Six years ago, the big museum sold eight famous paintings
to purchase, for unspecified millions,
Gustave Caillebotte’s Man at His Bath.
Now it’s hip to have a print of it,
and whenever I see one hung for decoration,
I’m almost certain that this is what Caillebotte
had in mind when he broke out the oils
in 1884: some twenty-first-century bitch in Boston
catching a glimpse of a framed reproduction,
recollecting a study about how washing oneself may induce
a sense of culpability. What I remember
is he insisted I clean before leaving. That, and he was
trying to be dreamlike. He took my jaw in his hand
and said in the next life, we’ll really be together,
and the clamp in his voice made me almost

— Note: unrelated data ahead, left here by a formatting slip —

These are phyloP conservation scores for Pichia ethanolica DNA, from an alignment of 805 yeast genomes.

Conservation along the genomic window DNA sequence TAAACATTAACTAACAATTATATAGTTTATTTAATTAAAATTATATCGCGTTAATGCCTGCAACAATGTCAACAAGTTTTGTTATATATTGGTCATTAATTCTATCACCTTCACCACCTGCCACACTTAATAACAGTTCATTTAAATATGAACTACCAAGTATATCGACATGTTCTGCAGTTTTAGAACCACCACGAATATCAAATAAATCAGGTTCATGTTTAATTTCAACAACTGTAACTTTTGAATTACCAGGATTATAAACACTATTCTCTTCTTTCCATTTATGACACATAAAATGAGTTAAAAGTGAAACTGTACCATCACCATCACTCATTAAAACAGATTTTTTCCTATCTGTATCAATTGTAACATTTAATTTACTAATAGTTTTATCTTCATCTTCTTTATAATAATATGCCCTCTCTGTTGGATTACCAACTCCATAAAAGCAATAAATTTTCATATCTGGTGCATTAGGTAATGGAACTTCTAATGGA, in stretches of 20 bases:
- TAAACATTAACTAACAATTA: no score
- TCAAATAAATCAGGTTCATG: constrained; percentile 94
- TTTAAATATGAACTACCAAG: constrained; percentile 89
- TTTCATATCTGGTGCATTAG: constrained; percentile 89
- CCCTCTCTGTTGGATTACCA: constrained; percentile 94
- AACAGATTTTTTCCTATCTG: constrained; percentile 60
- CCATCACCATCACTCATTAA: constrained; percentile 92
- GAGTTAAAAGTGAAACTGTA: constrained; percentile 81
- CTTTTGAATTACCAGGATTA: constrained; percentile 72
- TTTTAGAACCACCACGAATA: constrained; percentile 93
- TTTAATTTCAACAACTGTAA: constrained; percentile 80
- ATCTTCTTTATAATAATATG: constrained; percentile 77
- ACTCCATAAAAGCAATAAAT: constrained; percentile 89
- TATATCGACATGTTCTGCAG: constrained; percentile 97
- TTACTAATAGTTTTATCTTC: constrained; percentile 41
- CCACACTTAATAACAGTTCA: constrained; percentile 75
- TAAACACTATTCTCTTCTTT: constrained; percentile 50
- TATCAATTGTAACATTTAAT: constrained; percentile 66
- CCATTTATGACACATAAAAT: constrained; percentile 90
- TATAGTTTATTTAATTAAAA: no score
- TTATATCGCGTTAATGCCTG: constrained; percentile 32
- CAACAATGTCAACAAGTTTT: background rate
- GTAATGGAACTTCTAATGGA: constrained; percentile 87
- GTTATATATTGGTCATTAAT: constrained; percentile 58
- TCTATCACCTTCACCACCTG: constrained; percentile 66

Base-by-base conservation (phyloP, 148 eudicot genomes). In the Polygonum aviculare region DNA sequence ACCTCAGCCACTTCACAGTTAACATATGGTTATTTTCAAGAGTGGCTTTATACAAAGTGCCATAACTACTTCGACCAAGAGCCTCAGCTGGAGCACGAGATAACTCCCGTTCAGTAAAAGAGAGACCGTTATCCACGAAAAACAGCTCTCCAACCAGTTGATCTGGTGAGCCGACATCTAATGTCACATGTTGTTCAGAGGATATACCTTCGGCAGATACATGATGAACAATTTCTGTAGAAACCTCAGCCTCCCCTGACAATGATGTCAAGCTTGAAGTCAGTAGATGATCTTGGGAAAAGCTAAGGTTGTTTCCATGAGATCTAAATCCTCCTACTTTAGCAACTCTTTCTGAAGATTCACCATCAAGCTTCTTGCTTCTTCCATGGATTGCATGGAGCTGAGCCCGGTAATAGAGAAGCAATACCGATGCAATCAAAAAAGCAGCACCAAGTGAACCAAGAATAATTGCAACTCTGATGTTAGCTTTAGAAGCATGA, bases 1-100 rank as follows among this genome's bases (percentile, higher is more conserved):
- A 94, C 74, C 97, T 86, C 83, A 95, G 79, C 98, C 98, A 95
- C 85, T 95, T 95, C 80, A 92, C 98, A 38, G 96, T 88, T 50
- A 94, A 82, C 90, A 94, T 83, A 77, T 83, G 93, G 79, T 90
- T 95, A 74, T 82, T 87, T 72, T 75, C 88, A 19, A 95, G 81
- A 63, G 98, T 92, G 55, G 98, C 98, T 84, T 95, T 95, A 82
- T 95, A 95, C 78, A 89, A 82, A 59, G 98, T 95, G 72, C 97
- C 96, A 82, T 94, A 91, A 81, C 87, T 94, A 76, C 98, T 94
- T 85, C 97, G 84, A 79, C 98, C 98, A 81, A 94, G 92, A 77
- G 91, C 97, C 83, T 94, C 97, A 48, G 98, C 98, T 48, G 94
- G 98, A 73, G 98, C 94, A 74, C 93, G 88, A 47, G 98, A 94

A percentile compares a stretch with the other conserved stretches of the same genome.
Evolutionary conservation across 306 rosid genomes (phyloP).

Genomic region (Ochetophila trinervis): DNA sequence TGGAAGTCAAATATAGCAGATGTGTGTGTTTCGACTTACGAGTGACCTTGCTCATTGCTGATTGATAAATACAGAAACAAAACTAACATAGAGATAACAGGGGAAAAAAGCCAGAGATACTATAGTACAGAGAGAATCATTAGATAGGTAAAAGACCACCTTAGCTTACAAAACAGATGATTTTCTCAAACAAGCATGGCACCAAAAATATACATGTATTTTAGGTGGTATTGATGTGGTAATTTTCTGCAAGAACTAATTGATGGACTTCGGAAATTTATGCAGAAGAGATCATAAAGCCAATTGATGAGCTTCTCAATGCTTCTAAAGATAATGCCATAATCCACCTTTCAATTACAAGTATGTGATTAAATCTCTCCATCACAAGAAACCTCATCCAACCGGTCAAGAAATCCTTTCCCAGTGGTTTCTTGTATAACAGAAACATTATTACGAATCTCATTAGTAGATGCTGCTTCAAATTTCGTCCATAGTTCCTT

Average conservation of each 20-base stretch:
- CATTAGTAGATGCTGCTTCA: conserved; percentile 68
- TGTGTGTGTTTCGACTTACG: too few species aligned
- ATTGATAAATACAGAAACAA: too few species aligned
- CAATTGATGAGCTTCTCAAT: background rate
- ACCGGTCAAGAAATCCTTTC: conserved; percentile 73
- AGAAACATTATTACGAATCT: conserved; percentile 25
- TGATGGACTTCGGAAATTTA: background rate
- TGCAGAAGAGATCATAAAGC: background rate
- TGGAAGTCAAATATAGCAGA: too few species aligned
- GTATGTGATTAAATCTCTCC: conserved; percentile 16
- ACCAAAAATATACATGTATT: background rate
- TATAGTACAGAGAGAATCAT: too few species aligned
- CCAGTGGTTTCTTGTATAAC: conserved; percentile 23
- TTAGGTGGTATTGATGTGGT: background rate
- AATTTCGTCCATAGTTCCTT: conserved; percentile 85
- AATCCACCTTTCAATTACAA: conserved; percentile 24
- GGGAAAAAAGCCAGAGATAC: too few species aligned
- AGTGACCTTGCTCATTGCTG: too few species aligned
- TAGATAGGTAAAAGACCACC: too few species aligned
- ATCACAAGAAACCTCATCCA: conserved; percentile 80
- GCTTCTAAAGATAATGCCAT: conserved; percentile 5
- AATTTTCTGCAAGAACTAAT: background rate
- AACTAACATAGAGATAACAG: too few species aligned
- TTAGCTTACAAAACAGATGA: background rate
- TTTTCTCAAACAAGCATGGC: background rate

certain he knew something I did not. Now I eat right,
train hard, get my shots. This life — I’m angling
to remain in this life as long as I can, being almost
certain, as I am, what’s after —
The author’s work can be found in the volume, Hard Child.
Think about how the poem made you feel. How certain are you about what comes after? And does that affect how daring you choose to be in this life?
May you live out another beautiful poem in the collection of your life today, and we’ll see you again tomorrow.